• Who can benefit from Mindfulness strategies?
    Mindfulness practice allows a person to develop the capacity to interrupt automatic thought patterns and learn to be more accepting and curious of their experience. Substance use is often an attempt to flee the present moment, generally in the form of uncomfortable (or painful) thoughts, feelings, sensation, or memories, etc. Mindfulness as a practice, encourages clients to accept what is happening (as it's happening) and develop a new relationships to suffering, rather than seeking endless ways to resist the moment (such as substance use). Rather than trying to change what you are thinking or feeling, you learn to accept and tolerate it without using substances in response. In this regard, mindfulness can be one of the most powerful skills you can practice in substance use disorder recovery.
  • What are the benefits of Mindfulness strategies?
    Some of the benefits of mindfulness include: Manage stress Retrain the brain to take a thoughtful approach (substance use creates compulsive/impulsive tendencies) Relieve anxiety and depression Reduce cravings Reduce auto pilot tendencies (i.e. habits, reflexes) and become more mindful in the present moment. Learn to observe sensations and experiences in the body Living mindfully during daily activities, such as driving, showering, eating, walking mindfully Breathing mindfully Reacting vs. responding by first observing and then choosing with awareness the best way to respond. Practice Sober Breathing (Sober: Stop, Observe, Breath, Expand, and Respond). Stop whatever it is you are doing and whatever it is you are about to do. Allow yourself to just simply be right here in the present moment. Practicing acceptance, which is the opposite of the perpetual "Go" mode of addictions or substance use disorders. 'Go' mode tells the brain to get rid of thoughts, feelings, craving as quickly as possible, OR by not letting a feeling end (i.e. pleasurable experiences related to substance use). Developing kindness and compassion for self and others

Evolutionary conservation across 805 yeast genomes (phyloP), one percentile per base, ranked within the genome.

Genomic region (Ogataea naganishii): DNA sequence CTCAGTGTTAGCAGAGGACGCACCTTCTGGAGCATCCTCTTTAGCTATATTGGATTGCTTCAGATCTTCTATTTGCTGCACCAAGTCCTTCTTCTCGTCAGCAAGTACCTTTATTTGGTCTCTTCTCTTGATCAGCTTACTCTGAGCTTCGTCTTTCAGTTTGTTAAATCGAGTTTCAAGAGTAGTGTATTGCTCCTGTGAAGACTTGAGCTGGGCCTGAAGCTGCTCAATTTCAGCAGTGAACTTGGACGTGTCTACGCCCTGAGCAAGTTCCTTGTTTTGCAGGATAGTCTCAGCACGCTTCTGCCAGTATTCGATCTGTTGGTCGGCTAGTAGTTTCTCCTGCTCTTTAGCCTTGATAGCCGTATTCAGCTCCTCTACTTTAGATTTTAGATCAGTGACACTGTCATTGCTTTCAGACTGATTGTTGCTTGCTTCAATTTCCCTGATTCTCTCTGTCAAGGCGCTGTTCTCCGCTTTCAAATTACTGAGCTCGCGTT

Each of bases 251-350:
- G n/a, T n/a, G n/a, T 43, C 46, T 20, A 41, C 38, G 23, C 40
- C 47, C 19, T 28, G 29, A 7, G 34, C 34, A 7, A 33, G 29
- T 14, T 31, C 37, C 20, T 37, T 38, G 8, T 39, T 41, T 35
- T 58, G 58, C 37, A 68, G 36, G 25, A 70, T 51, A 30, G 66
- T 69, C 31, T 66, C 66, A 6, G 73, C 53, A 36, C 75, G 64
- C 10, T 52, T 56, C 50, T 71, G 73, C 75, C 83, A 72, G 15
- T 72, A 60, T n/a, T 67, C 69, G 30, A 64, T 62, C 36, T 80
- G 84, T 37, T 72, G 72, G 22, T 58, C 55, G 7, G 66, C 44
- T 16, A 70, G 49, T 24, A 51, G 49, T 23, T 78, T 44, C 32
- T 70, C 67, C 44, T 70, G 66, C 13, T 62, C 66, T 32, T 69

• What is the Matrix Model?
    The Matrix Model is an integrative and comprehensive treatment model used to address substance use behaviors and their impact on a person’s physical, mental, and emotional wellbeing. It’s combination of proven, evidence-based interventions are used in a collaborative way between client and therapist. Matrix Model incorporates group therapy, family education, relapse prevention planning, and community support group participation.
  • What is Relapse Prevention?
    Relapse Prevention is a skills-based, cognitive-behavioral approach that requires clients and their clinicians to identify situations that place the person at greater risk for relapse – both internal experiences (i.e., positive thoughts related to substance use or negative thoughts related to sobriety that arise without effort, called “automatic thoughts”) and external cues (i.e., people that the person associates with substance use). ​ After creating a Relapse Prevention Plan, the client and clinician work to develop strategies, including cognitive (related to thinking) and behavioral (related to action), to address those specific high-risk situations. With more effective coping, the client develops increased confidence to handle challenging situations without alcohol and other substances (i.e., increased self-efficacy).